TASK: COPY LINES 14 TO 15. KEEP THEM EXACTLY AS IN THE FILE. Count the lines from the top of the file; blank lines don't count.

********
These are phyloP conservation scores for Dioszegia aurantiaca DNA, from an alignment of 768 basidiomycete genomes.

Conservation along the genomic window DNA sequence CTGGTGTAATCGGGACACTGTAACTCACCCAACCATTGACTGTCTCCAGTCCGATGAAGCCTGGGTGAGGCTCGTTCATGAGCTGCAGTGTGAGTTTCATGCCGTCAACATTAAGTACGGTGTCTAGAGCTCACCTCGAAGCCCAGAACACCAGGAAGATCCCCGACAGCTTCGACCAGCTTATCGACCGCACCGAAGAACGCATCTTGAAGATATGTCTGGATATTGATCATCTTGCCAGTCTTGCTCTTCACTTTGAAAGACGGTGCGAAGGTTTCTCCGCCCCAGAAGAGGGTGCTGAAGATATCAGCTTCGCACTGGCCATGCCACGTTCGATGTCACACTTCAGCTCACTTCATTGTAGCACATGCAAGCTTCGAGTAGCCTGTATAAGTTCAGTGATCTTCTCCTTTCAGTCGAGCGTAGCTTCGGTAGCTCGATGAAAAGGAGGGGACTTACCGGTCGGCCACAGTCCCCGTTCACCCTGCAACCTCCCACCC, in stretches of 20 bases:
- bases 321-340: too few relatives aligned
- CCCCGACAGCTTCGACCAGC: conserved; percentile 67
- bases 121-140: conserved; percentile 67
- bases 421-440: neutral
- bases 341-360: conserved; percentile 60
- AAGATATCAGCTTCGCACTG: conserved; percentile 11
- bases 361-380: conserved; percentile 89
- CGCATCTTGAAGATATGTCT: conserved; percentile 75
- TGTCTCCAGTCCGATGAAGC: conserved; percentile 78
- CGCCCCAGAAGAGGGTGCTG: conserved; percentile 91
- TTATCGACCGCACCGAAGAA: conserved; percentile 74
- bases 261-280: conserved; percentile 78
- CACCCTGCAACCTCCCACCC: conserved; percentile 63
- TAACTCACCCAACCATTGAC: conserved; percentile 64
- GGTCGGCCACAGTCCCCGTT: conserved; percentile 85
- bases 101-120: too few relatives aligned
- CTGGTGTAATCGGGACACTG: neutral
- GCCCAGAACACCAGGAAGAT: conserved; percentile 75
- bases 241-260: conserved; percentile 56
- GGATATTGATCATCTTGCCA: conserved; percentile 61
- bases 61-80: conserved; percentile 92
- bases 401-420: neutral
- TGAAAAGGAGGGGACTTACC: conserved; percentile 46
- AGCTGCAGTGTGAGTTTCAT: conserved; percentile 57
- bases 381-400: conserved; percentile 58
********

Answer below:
- bases 261-280: conserved; percentile 78
- CACCCTGCAACCTCCCACCC: conserved; percentile 63